With Armistice Day looking very different this year, Jen takes us back to the origin of this important occasion…
Freeman Brothers Funeral Directors was first established in Horsham, West Sussex in 1855. The company now has three further offices – in Billingshurst, Crawley and Hurstpierpoint – across the county, and continues to serve these communities with dedication and dignity. The business has operated through every Armistice Day since the event’s genesis in 1919, and with circumstances in 2020 meaning that things are very different, the team wanted to share the history of the event, to bring comfort as we are unable to gather in person. Funeral Support Assistant, Jen Bolt, covers the topic here…
‘The tram cars glided into stillness, motors ceased to cough and fume, and stopped dead, and the mighty-limbed dray horses hunched back upon their loads and stopped also… It was a silence which was almost pain… and the spirit of memory brooded over it all.’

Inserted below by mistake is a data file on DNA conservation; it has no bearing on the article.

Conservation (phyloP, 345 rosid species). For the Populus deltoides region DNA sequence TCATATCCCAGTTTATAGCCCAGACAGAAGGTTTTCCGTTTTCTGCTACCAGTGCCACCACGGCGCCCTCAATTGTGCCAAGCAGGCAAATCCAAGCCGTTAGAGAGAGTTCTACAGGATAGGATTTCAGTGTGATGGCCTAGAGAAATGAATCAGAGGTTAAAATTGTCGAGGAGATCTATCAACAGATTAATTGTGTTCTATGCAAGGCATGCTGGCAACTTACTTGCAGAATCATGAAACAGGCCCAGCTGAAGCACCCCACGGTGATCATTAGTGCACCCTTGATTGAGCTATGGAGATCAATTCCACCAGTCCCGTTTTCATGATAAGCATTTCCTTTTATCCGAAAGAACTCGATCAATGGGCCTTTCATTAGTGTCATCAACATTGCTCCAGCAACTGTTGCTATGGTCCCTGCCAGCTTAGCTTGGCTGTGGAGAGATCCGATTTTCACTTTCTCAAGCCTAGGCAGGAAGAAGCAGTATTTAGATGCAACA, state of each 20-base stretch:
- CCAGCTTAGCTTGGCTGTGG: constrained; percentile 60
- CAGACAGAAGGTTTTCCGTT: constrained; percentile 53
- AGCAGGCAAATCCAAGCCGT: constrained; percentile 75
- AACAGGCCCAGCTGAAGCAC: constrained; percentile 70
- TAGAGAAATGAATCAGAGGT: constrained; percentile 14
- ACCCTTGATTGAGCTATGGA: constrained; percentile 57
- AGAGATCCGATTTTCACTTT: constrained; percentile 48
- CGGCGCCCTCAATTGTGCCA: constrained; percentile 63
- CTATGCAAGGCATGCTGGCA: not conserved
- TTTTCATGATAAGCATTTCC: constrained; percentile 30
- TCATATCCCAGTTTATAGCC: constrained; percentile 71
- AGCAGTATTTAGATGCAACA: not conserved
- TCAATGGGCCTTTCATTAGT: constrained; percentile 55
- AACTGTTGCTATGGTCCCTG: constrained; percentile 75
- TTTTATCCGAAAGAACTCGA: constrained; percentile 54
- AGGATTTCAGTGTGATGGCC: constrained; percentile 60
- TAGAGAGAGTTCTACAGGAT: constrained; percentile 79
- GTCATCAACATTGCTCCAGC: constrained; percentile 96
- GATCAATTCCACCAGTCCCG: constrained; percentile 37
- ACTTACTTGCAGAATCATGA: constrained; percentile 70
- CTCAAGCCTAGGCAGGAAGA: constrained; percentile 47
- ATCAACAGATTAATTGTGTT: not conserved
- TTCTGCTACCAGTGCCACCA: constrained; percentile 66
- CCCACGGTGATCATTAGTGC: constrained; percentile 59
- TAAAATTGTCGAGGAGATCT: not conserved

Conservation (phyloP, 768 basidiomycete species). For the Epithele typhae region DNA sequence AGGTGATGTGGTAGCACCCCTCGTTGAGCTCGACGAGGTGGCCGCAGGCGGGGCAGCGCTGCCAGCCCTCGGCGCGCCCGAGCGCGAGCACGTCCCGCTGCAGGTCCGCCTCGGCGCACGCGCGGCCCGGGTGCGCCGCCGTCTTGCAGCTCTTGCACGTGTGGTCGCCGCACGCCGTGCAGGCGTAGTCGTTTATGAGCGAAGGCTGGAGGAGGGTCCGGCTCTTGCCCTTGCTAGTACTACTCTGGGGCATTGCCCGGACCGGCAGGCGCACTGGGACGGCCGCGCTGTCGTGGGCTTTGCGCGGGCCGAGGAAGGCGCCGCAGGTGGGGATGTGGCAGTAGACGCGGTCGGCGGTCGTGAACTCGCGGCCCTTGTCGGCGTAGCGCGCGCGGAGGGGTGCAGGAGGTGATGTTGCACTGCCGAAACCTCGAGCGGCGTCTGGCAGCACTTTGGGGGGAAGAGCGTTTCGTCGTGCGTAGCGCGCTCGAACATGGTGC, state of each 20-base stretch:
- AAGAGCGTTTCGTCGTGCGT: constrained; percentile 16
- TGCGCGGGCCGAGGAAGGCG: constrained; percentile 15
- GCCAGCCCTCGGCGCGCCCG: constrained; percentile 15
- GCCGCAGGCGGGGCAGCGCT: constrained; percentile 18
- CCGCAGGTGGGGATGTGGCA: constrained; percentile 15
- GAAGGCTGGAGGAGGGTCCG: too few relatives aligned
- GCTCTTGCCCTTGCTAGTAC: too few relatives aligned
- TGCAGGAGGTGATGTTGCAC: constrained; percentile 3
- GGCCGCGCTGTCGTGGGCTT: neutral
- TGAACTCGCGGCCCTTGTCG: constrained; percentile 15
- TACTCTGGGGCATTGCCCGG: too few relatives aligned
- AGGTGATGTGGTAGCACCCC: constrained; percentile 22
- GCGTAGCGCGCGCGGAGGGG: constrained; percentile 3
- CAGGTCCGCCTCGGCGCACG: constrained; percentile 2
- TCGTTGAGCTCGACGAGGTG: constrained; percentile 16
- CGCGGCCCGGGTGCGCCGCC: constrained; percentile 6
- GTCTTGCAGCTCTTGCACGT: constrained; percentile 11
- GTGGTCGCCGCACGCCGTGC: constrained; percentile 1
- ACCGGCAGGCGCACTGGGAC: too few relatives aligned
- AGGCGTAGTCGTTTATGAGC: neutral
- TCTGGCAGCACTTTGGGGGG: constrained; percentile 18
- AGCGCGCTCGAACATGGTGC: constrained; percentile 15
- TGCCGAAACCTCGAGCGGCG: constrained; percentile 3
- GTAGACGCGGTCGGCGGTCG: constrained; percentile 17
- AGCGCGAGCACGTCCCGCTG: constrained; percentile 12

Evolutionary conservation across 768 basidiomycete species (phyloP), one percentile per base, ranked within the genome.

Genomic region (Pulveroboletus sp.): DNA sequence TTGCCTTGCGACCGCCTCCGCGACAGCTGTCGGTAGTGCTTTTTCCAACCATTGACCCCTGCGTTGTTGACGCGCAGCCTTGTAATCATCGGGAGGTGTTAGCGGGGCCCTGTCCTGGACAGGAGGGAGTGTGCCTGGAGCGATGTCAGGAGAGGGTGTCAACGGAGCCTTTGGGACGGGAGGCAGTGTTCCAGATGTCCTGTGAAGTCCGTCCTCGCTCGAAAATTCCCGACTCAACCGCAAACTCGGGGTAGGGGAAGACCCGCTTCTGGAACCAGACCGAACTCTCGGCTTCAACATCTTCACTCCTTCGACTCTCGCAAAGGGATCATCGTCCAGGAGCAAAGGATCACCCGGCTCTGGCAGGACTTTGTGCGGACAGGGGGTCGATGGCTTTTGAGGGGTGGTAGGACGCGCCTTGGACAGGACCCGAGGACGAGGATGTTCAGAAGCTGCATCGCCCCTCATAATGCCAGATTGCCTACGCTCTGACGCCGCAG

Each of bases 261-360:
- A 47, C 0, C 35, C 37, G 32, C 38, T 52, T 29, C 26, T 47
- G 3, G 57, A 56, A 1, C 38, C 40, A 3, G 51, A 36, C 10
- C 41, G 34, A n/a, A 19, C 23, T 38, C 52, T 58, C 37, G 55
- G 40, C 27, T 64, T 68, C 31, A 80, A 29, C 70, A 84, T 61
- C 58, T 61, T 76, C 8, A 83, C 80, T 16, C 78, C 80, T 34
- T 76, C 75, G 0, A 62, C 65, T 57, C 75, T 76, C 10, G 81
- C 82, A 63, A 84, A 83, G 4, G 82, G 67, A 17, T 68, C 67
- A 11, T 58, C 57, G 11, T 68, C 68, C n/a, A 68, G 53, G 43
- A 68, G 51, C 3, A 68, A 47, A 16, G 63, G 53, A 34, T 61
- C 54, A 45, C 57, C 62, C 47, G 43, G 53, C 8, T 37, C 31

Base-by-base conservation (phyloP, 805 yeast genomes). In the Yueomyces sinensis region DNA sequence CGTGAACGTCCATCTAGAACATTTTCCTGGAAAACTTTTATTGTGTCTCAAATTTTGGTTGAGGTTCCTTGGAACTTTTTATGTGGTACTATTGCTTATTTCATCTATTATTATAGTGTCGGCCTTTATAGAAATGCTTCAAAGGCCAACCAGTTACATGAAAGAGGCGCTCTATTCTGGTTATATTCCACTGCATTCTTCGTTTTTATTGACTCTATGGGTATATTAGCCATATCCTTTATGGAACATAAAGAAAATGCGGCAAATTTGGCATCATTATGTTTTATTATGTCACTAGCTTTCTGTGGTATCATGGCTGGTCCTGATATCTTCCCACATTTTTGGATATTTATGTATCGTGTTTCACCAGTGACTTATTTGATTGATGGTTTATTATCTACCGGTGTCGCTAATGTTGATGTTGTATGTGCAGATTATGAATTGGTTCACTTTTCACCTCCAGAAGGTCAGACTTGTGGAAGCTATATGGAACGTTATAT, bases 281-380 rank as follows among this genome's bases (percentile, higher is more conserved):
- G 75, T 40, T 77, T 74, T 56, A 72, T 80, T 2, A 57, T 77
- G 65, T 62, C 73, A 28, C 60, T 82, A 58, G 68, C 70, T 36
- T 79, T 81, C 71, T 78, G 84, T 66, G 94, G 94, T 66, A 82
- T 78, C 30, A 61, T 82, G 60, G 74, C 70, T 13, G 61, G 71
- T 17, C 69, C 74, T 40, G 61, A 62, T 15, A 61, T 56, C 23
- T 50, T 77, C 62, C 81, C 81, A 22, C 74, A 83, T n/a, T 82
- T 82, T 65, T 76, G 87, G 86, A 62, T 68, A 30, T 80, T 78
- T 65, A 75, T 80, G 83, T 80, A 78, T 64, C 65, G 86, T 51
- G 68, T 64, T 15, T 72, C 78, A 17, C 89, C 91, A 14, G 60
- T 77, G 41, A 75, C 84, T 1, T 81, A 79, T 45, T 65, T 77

The first Remembrance Day must have been a profoundly moving experience. Just one year on from the cessation of the war, its effects would have been both humbling and painfully raw to a population still mourning sons, fathers and brothers; still searching for an outcome that would justify the immense loss of life suffered throughout the Commonwealth. This report, published in the Manchester Guardian the following day, on 12th November 1919, deftly illustrates the extraordinary power of the first silent vigil in bringing a bustling, industrial city to a standstill with a quietness its reporter referred to as “so pronounced as to impress one with a sense of audibility.”
Over the century that has followed and under the careful guidance of the Royal British Legion, who took over the organisation of Remembrance Day ceremonies in 1921, Armistice Day has developed into something more than simple commemoration with the addition of ritual, poetry and symbolism. One of the most prolific and recognisable symbols – the poppy – grew from humble beginnings to encapsulate a great range of feelings and emotions; it has been – at times – both comforting and divisive.